Indoor tanning Tobacco control Success stories What you can do Donate Recently viewed pages How to reduce cancer risk What is a risk factor Canadian Cancer Statistics publication Cancer statistics at a glance What is cancer If you re a caregiver Helping someone with cancer Advanced cancer Life after cancer Living with cancer Select the text below and copy the link A A A You are here Cancer information Cancer 101 How to reduce cancer risk What is cancer Cancer statistics at a glance Canadian Cancer Statistics publication What is a risk factor How to reduce cancer risk Cancer research Glossary I think it s very important to give back especially to the Society because they do so much and they really need the help Read Karen s story Links to help you Our research How we can help Relay For Life Resource Publications Interactive prevention tool Questions to ask your healthcare team How can you stop cancer before it starts Discover how your lifestyle choices can affect cancer risk and how you can take action with our interactive tool It s My Life Learn More How to reduce cancer risk There are many known risk factors for cancer It has been estimated that smoking is responsible for 30 of all cancer deaths and that one third of cancers can be linked to diet obesity and lack of exercise Risk reduction is taking action to lower one s risk of developing cancer Risk can be increased or decreased by lifestyle choices and the kind of environment a person lives and works in About half of all cancers can be prevented through healthy living and policies that protect the public Reducing your risk To help reduce your risk of developing cancer follow these general steps Live well Make healthy choices Be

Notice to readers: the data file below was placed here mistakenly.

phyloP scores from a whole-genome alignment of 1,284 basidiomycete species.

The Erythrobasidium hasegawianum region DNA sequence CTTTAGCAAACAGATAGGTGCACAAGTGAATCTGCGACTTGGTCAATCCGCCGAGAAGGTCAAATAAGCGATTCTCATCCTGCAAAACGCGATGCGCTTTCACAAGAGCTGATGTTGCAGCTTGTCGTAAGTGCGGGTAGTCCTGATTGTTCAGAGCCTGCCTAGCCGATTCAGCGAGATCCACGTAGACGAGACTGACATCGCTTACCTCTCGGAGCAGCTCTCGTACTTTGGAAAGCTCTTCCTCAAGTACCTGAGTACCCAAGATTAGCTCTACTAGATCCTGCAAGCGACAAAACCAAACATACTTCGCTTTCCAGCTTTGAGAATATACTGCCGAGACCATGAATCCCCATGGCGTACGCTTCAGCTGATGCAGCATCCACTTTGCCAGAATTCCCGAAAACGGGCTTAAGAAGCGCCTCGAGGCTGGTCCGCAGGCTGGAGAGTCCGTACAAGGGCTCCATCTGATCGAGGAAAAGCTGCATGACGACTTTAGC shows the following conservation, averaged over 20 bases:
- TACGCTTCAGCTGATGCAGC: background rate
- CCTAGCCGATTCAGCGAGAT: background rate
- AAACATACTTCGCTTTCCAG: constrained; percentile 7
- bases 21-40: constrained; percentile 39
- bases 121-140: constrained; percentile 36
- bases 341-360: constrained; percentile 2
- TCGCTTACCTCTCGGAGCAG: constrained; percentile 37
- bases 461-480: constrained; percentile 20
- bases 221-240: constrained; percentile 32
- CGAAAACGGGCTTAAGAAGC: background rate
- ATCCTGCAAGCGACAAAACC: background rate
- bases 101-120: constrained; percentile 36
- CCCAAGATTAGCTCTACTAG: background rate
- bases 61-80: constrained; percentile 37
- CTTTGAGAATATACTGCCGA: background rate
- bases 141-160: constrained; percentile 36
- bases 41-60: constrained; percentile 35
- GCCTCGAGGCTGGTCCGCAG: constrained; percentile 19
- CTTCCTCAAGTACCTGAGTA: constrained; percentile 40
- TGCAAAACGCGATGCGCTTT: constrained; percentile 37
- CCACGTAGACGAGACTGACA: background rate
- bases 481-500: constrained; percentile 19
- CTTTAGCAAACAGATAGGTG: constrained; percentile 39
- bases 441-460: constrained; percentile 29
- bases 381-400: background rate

Original URL path: http://www.cancer.ca/en/cancer-information/cancer-101/how-to-reduce-cancer-risk/?region=mb (2014-10-09)